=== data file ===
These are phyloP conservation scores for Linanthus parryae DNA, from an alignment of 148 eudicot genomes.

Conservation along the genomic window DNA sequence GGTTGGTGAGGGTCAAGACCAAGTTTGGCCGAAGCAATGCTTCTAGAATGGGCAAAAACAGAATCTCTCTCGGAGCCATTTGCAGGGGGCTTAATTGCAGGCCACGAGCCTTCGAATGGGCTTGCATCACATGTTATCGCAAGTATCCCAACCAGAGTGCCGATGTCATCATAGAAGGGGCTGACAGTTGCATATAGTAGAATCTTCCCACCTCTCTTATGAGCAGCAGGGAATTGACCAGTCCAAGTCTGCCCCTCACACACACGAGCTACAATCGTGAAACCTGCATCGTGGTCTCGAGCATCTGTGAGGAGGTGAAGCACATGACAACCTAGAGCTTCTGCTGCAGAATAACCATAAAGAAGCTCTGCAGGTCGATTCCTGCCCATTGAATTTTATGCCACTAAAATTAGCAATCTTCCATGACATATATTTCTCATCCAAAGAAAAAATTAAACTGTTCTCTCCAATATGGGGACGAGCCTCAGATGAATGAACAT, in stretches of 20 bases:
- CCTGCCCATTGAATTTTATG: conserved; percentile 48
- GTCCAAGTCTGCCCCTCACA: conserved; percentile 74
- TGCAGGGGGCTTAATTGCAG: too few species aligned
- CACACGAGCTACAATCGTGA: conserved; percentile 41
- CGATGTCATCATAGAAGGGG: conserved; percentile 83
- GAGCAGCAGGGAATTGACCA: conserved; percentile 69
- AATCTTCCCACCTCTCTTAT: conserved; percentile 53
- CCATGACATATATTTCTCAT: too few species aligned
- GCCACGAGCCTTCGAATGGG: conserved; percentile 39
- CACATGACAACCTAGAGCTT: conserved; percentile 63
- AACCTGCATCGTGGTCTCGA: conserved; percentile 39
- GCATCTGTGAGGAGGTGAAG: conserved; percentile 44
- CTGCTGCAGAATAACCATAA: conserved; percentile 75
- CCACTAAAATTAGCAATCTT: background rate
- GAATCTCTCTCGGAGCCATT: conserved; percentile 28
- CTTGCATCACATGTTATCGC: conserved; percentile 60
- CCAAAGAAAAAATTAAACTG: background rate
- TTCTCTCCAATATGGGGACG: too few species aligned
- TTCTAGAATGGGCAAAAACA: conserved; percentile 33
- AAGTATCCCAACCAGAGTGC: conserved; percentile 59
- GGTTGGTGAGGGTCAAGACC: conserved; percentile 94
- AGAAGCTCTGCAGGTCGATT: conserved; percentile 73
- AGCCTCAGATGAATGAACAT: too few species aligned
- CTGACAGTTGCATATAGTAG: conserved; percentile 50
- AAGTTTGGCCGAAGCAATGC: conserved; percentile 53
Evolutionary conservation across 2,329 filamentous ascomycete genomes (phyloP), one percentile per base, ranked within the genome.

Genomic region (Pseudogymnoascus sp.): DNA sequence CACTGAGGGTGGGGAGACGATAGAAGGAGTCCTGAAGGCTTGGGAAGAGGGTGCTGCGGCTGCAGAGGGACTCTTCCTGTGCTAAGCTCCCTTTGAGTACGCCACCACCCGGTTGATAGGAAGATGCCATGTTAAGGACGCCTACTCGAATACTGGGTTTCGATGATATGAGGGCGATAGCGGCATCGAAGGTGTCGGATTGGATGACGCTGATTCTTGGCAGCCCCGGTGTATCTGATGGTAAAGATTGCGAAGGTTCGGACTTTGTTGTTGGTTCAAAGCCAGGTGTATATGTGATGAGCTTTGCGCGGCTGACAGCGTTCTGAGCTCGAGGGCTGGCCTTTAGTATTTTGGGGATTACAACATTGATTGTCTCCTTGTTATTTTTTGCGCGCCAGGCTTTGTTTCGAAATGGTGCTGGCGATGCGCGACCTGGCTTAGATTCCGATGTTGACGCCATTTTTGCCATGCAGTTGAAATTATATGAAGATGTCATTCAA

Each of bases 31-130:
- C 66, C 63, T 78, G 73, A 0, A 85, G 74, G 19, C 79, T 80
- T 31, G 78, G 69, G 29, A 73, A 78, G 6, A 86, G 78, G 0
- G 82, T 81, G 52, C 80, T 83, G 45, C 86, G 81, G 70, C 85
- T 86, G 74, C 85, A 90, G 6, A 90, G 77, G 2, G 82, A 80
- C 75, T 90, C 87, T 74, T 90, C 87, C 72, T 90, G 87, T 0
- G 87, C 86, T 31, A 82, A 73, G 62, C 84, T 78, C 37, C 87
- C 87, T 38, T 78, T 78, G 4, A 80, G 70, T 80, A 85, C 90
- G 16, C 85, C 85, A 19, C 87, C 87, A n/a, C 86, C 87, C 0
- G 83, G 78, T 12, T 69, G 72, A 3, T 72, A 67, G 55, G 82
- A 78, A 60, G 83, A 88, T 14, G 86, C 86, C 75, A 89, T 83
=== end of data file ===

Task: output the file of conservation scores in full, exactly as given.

These are phyloP conservation scores for Linanthus parryae DNA, from an alignment of 148 eudicot genomes.

Conservation along the genomic window DNA sequence GGTTGGTGAGGGTCAAGACCAAGTTTGGCCGAAGCAATGCTTCTAGAATGGGCAAAAACAGAATCTCTCTCGGAGCCATTTGCAGGGGGCTTAATTGCAGGCCACGAGCCTTCGAATGGGCTTGCATCACATGTTATCGCAAGTATCCCAACCAGAGTGCCGATGTCATCATAGAAGGGGCTGACAGTTGCATATAGTAGAATCTTCCCACCTCTCTTATGAGCAGCAGGGAATTGACCAGTCCAAGTCTGCCCCTCACACACACGAGCTACAATCGTGAAACCTGCATCGTGGTCTCGAGCATCTGTGAGGAGGTGAAGCACATGACAACCTAGAGCTTCTGCTGCAGAATAACCATAAAGAAGCTCTGCAGGTCGATTCCTGCCCATTGAATTTTATGCCACTAAAATTAGCAATCTTCCATGACATATATTTCTCATCCAAAGAAAAAATTAAACTGTTCTCTCCAATATGGGGACGAGCCTCAGATGAATGAACAT, in stretches of 20 bases:
- CCTGCCCATTGAATTTTATG: conserved; percentile 48
- GTCCAAGTCTGCCCCTCACA: conserved; percentile 74
- TGCAGGGGGCTTAATTGCAG: too few species aligned
- CACACGAGCTACAATCGTGA: conserved; percentile 41
- CGATGTCATCATAGAAGGGG: conserved; percentile 83
- GAGCAGCAGGGAATTGACCA: conserved; percentile 69
- AATCTTCCCACCTCTCTTAT: conserved; percentile 53
- CCATGACATATATTTCTCAT: too few species aligned
- GCCACGAGCCTTCGAATGGG: conserved; percentile 39
- CACATGACAACCTAGAGCTT: conserved; percentile 63
- AACCTGCATCGTGGTCTCGA: conserved; percentile 39
- GCATCTGTGAGGAGGTGAAG: conserved; percentile 44
- CTGCTGCAGAATAACCATAA: conserved; percentile 75
- CCACTAAAATTAGCAATCTT: background rate
- GAATCTCTCTCGGAGCCATT: conserved; percentile 28
- CTTGCATCACATGTTATCGC: conserved; percentile 60
- CCAAAGAAAAAATTAAACTG: background rate
- TTCTCTCCAATATGGGGACG: too few species aligned
- TTCTAGAATGGGCAAAAACA: conserved; percentile 33
- AAGTATCCCAACCAGAGTGC: conserved; percentile 59
- GGTTGGTGAGGGTCAAGACC: conserved; percentile 94
- AGAAGCTCTGCAGGTCGATT: conserved; percentile 73
- AGCCTCAGATGAATGAACAT: too few species aligned
- CTGACAGTTGCATATAGTAG: conserved; percentile 50
- AAGTTTGGCCGAAGCAATGC: conserved; percentile 53
Evolutionary conservation across 2,329 filamentous ascomycete genomes (phyloP), one percentile per base, ranked within the genome.

Genomic region (Pseudogymnoascus sp.): DNA sequence CACTGAGGGTGGGGAGACGATAGAAGGAGTCCTGAAGGCTTGGGAAGAGGGTGCTGCGGCTGCAGAGGGACTCTTCCTGTGCTAAGCTCCCTTTGAGTACGCCACCACCCGGTTGATAGGAAGATGCCATGTTAAGGACGCCTACTCGAATACTGGGTTTCGATGATATGAGGGCGATAGCGGCATCGAAGGTGTCGGATTGGATGACGCTGATTCTTGGCAGCCCCGGTGTATCTGATGGTAAAGATTGCGAAGGTTCGGACTTTGTTGTTGGTTCAAAGCCAGGTGTATATGTGATGAGCTTTGCGCGGCTGACAGCGTTCTGAGCTCGAGGGCTGGCCTTTAGTATTTTGGGGATTACAACATTGATTGTCTCCTTGTTATTTTTTGCGCGCCAGGCTTTGTTTCGAAATGGTGCTGGCGATGCGCGACCTGGCTTAGATTCCGATGTTGACGCCATTTTTGCCATGCAGTTGAAATTATATGAAGATGTCATTCAA

Each of bases 31-130:
- C 66, C 63, T 78, G 73, A 0, A 85, G 74, G 19, C 79, T 80
- T 31, G 78, G 69, G 29, A 73, A 78, G 6, A 86, G 78, G 0
- G 82, T 81, G 52, C 80, T 83, G 45, C 86, G 81, G 70, C 85
- T 86, G 74, C 85, A 90, G 6, A 90, G 77, G 2, G 82, A 80
- C 75, T 90, C 87, T 74, T 90, C 87, C 72, T 90, G 87, T 0
- G 87, C 86, T 31, A 82, A 73, G 62, C 84, T 78, C 37, C 87
- C 87, T 38, T 78, T 78, G 4, A 80, G 70, T 80, A 85, C 90
- G 16, C 85, C 85, A 19, C 87, C 87, A n/a, C 86, C 87, C 0
- G 83, G 78, T 12, T 69, G 72, A 3, T 72, A 67, G 55, G 82
- A 78, A 60, G 83, A 88, T 14, G 86, C 86, C 75, A 89, T 83